Senegal’s opposition calls for inquiry on BP gas deal

A group of opposition politicians in Senegal is demanding an investigation of two major offshore gas blocks run by British Petroleum (BP) after a report alleging fraud involving President Macky Sall's brother Aliou Sall.

The British Broadcasting Corporation (BBC) on Monday published an investigation alleging that in a previously unpublished arrangement, BP agreed to pay Timis Corporation, a company run by Romanian-Australian tycoon Frank Timis, around $10 billion in royalty payments for its stake in the blocks.

The report said the early history of the acreage, which contains one of the largest deposits of gas in the world, was mired by fraud involving Timis, who has mining and energy interests across Africa.

The BBC alleged that Timis in 2014 secretly paid $250,000 to a company run by Aliou Sall called Agritrans, based on a trove of documents it reviewed.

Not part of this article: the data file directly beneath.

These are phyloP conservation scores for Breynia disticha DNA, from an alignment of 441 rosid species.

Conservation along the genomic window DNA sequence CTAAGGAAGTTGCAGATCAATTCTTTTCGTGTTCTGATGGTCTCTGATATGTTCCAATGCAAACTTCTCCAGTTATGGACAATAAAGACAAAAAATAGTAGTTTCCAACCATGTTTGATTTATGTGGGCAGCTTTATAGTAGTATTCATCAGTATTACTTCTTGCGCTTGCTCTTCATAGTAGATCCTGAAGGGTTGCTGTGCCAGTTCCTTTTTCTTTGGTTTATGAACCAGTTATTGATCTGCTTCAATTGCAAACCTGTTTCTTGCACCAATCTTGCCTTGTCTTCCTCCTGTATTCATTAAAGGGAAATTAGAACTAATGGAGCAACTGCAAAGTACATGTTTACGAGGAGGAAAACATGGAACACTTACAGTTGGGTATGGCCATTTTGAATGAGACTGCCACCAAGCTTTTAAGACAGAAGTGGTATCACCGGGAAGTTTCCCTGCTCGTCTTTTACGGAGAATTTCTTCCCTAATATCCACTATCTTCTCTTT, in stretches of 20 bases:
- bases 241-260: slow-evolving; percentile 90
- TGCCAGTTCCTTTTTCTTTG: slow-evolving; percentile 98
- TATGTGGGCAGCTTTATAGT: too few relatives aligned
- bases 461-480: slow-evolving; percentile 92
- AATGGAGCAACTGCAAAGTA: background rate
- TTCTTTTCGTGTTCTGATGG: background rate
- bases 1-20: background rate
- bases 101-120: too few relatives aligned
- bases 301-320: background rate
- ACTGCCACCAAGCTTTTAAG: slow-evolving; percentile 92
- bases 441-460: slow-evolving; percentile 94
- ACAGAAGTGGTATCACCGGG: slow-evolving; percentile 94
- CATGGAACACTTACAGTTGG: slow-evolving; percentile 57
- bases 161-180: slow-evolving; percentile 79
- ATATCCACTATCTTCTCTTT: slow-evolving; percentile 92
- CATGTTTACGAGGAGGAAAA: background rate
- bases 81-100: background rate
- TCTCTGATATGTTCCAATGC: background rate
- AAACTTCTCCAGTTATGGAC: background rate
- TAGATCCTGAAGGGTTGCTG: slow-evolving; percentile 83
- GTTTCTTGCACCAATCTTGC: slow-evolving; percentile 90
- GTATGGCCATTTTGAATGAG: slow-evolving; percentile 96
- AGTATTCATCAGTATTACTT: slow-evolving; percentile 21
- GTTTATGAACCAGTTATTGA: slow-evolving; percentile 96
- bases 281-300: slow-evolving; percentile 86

It said Timis also paid Aliou Sall $1.5 million in salary over five years for his work in Petro-Tim, the company originally given the blocks before Timis Corporation, and that he was also offered $3 million in shares in Timis companies.

Aliou Sall denied receiving the $250,000 payment from Timis and called the BBC's report “totally false”.

Both BP and Mr. Timis deny any wrongdoing.

BP alos says in a statement that it “rejects any implication that it acted improperly in the acquisition of our interests in Senegal”  It said the $10 billion figure quoted by the BBC was “wholly inaccurate”.

Senegal's offshore oil and gas reserves have the potential to transform the impoverished West African country when they start flowing in the next decade, likely in volumes rivaling some of the region's biggest producers.